Nonprofit Stories - Master Provisions
Horizon Community Funds of Northern Kentucky is grateful for the many nonprofits that support and strengthen our community. We are actively reaching out to these organizations to listen to their stories in order to share them with you. This is an ongoing project that will cover many organizations across Boone, Campbell, and Kenton counties.
If you know the name and work of Master Provisions (MP), you are likely to be familiar with the face of the organization, Roger Babik. His energy, his passion, and his story are all an experience meant to take place in person. You won’t find his bio online, where he could take credit for founding this 24-year-old organization. Indeed, the history of the organization is represented by a chart of milestones that speaks only to the populations it serves. Nowhere does it mention that Roger quit his high-paying sales job to start a nonprofit at less than half the income with no benefits. And that’s Roger.
Roger’s team at MP is part case management, part logistics operations, and 100 percent faith-based. Trucks of varying sizes and refrigeration capabilities zip to and from the warehouse each week, scooping food from area wholesale distributors and grocers that was previously headed to waste. The food, perfectly fine to consume, is carefully collected, organized, and stored throughout the warehouse. Each day, nonprofit partners arrive on a schedule to browse the selection and take what they need. A small note is repeated throughout the space, gently asking partners to take no more than half of what is there in order to leave some for others.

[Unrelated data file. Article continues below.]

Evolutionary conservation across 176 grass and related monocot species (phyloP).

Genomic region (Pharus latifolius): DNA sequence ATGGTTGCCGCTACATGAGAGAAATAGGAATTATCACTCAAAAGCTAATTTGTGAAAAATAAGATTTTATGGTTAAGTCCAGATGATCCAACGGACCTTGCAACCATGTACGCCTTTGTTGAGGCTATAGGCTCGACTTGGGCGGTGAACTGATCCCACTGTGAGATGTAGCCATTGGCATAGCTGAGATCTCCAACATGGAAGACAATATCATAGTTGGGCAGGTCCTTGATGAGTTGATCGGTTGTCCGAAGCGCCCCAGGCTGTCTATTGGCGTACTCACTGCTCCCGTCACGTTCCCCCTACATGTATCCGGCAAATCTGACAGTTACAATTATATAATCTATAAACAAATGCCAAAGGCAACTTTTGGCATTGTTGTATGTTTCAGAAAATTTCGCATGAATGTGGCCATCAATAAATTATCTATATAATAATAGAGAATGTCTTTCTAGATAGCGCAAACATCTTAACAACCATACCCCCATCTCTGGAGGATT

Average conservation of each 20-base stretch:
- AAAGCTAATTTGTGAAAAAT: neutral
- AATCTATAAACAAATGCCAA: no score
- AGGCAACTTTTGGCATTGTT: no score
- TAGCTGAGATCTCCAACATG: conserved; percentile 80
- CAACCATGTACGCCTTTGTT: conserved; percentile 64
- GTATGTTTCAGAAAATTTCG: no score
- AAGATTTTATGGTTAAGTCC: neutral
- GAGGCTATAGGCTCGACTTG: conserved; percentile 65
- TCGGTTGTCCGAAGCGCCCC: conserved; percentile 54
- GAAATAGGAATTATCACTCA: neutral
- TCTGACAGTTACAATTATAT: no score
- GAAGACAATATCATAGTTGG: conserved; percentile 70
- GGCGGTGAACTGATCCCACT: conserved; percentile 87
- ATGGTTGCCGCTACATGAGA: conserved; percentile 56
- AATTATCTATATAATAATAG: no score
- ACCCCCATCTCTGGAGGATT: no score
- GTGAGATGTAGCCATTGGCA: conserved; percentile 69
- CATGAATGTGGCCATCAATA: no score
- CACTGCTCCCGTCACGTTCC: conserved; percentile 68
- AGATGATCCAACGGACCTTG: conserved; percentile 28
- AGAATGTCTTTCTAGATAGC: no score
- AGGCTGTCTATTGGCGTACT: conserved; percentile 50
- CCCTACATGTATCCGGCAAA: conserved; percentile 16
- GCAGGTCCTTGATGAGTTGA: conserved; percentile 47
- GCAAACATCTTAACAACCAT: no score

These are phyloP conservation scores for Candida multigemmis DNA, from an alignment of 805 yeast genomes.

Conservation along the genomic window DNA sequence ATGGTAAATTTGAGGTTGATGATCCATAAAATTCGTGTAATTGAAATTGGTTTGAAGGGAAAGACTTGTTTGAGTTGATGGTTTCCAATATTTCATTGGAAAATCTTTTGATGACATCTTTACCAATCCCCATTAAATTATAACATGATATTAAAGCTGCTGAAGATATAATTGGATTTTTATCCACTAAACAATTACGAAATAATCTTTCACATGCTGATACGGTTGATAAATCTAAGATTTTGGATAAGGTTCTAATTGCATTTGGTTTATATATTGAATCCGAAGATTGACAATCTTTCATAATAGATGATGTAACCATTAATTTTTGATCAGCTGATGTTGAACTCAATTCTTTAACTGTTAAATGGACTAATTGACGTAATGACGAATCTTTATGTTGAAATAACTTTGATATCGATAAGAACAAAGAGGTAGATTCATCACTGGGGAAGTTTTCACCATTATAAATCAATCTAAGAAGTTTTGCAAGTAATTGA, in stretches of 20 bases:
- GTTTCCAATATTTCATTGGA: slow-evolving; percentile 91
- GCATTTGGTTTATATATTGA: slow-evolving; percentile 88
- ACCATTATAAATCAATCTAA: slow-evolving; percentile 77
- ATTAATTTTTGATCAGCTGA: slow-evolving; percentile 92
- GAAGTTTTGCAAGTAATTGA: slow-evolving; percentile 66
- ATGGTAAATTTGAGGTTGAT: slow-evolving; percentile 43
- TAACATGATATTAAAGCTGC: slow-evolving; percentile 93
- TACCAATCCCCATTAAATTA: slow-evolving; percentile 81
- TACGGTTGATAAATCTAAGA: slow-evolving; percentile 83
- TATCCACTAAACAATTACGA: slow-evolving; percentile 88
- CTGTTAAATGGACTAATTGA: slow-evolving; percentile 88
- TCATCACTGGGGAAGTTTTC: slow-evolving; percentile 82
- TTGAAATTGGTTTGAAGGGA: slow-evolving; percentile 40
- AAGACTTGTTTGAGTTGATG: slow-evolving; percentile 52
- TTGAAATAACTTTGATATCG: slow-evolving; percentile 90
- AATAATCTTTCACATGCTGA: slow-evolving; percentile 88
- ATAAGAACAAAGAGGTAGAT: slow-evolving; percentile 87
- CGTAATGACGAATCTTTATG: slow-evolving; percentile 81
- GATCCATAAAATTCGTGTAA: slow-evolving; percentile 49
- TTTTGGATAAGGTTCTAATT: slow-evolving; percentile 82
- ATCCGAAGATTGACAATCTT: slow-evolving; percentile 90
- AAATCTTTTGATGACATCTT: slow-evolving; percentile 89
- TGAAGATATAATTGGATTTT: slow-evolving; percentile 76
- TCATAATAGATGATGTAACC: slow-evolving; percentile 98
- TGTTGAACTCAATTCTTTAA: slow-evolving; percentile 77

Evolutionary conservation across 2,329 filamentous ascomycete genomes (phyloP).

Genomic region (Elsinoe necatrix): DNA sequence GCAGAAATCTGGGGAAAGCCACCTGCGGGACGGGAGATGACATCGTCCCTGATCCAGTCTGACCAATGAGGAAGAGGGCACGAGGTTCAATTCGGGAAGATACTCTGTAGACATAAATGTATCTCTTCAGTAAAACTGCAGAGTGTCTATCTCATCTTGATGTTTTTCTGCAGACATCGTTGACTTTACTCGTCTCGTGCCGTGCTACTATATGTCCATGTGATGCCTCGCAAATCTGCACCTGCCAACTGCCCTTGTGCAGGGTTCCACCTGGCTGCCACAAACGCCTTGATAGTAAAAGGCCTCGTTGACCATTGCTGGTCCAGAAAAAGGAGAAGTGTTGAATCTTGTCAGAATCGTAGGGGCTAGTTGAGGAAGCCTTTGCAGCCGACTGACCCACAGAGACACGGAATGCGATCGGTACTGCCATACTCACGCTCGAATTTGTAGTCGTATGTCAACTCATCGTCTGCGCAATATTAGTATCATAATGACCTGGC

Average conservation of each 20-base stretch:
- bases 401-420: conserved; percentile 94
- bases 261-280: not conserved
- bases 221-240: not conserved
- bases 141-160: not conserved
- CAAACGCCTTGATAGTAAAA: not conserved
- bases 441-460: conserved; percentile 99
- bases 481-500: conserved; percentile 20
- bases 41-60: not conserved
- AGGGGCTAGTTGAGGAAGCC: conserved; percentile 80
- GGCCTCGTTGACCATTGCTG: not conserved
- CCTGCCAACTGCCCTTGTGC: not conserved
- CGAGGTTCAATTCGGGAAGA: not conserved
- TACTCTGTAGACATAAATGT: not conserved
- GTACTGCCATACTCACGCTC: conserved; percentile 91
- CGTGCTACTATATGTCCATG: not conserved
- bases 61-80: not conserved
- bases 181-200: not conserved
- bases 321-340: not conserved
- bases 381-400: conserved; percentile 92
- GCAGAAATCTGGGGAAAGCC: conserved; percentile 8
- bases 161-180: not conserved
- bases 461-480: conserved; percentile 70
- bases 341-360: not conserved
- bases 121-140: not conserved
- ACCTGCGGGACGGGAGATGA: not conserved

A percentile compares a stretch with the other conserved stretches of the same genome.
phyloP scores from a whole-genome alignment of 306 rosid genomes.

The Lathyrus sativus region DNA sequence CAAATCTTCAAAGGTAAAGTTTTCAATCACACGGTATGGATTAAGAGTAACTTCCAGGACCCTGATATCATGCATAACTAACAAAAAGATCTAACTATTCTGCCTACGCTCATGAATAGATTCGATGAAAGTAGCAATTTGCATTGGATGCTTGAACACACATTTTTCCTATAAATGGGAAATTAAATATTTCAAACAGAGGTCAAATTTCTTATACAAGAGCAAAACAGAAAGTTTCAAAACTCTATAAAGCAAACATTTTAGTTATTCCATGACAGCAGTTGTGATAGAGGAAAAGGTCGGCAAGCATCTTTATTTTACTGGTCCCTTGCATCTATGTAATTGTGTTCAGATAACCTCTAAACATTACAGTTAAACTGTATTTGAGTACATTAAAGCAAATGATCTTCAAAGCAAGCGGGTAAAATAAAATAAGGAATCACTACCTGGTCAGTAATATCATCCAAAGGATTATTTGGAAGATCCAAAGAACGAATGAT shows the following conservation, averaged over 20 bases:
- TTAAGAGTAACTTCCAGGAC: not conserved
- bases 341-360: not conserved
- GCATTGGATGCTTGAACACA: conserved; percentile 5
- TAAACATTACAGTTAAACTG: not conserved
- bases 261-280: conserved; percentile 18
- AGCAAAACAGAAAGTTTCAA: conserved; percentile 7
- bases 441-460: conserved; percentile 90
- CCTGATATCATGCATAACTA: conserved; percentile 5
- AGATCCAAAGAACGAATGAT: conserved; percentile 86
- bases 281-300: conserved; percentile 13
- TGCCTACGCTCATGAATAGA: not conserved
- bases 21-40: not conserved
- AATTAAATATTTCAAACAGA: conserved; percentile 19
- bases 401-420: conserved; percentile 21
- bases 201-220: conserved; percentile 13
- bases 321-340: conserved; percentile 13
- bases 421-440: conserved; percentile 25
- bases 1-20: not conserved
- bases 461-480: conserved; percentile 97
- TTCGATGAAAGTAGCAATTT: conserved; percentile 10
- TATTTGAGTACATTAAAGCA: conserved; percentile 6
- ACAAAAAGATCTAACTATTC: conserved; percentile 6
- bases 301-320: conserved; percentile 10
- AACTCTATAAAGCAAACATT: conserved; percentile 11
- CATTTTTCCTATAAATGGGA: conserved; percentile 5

For food that doesn’t promise to see the hands of a neighbor in need, and is nearing the end of its useful days, MP has partnered with local farmers to sell the food at a small cost to them for their use.
What is MP’s approach to securing enough food to send more than four million pounds out the door each year?
“How can we help you?”
One of MP’s first big business partnerships was the result of them approaching a large bread company and asking how they might work together and reduce the company’s carbon footprint on bread it wasn’t planning to use. Previously, the leftover bread was trucked down to Louisville to make dog food. “We applauded the stewardship in that act,” notes Roger. But MP realized they could be helping the company’s bottom line and giving them the tax write off by simply offering to pick the bread up for distribution through MP to local nonprofits.
MP approaches donors in the same manner. Their goal in generating funds for MP is to ensure the donor is connected to his or her own interests while aligning these passions with the nonprofit’s vision and mission. Even volunteers are treated with thoughtful care. Each day, in the “volunteer retention area”, fresh lunch is served for that day’s volunteers. MP’s staff joins the volunteers for the meal to build even more connectivity.
It’s no wonder Roger and his team value resources as much as they do. The organization isn’t solely dedicated to food distribution. Twenty percent of the organization’s work is involved in intensive international outreach to assist with clothing, farms, sewing shops and care for at-risk children. The other eighty percent revolves around local food distribution, including Last Saturday Isaiah House Outreaches in the communities of Covington and Newport.